LEGAL NEWS ROUNDUP

Joshua Burger-Caplan, CC’18

The new CEO of Wells Fargo, Tim Sloan, remains committed to “cross-selling,” which is the practice of selling related or complementary products to Wells Fargo customers. This commitment comes mere months after it was discovered that, facing high sales targets, employees of Wells Fargo used cross-selling to create fake accounts and credit cards without customers’ knowledge. The elevation of Sloan, who has worked at Wells Fargo for 29 years, has led some to criticize the bank for not being critical enough in examining its internal culture. Sloan has insisted that this is not the case, and promised to bring in independent culture consultants to evaluate the bank. (Source: The Financial Times)

U.S. District Judge Gerald Pappert of the Eastern District of Pennsylvania has dismissed a lawsuit brought by Pennsylvania Republicans. The suit challenged a law that disallows poll watchers from observing voting in counties other than the county in which they are registered to vote. The Republicans challenging the law argued that it infringed on their rights under the First Amendment to participate in the political process. In the past, Republican presidential nominee Donald Trump has warned Pennsylvanians about voting fraud that may take place, and has said that he will only lose Pennsylvania if the election is stolen from him. (Source: Huffington Post)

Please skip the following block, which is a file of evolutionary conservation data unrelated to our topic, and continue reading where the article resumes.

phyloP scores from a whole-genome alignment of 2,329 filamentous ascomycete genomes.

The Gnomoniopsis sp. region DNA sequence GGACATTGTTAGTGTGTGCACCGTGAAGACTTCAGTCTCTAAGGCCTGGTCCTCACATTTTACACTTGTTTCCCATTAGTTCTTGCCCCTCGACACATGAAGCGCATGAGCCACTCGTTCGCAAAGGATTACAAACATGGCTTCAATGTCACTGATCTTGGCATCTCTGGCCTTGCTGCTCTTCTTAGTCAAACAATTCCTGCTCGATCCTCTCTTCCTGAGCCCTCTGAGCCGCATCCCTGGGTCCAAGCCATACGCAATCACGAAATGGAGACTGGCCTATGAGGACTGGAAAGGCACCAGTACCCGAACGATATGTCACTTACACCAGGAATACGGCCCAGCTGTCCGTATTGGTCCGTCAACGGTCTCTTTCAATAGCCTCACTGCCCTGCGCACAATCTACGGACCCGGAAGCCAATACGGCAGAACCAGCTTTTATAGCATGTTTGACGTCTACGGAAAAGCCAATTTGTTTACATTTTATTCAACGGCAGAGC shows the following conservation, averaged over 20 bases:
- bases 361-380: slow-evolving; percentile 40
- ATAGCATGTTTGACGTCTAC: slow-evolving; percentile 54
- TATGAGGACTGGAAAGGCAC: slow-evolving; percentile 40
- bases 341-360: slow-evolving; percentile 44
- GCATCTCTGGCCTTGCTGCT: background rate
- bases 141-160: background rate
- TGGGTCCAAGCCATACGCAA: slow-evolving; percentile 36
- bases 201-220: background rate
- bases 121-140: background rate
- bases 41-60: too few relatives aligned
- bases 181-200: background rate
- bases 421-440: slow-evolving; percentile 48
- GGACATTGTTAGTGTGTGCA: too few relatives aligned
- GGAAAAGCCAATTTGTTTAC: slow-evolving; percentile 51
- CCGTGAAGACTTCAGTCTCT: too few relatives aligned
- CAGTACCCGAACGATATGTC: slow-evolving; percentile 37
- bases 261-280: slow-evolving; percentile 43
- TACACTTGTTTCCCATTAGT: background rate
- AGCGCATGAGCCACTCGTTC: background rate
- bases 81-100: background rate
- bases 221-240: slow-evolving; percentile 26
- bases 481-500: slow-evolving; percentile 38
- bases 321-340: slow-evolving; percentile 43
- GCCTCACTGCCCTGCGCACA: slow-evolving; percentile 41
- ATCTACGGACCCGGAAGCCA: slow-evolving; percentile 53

Senator Richard Burr of North Carolina appears to have softened his stance on confirmation of a potential Supreme Court nominee should Hillary Clinton win the presidency, saying that he would “assess the record of any Supreme Court nominee.” On Saturday, October 29, he said at a private gathering that he would do his best to make sure that, should Hillary Clinton become president, she would not be able to confirm a new Supreme Court justice. Burr’s comments followed similar comments by Senators John McCain and Ted Cruz. McCain also walked back his remarks in the face of further media inquiry. (Source: Associated Press)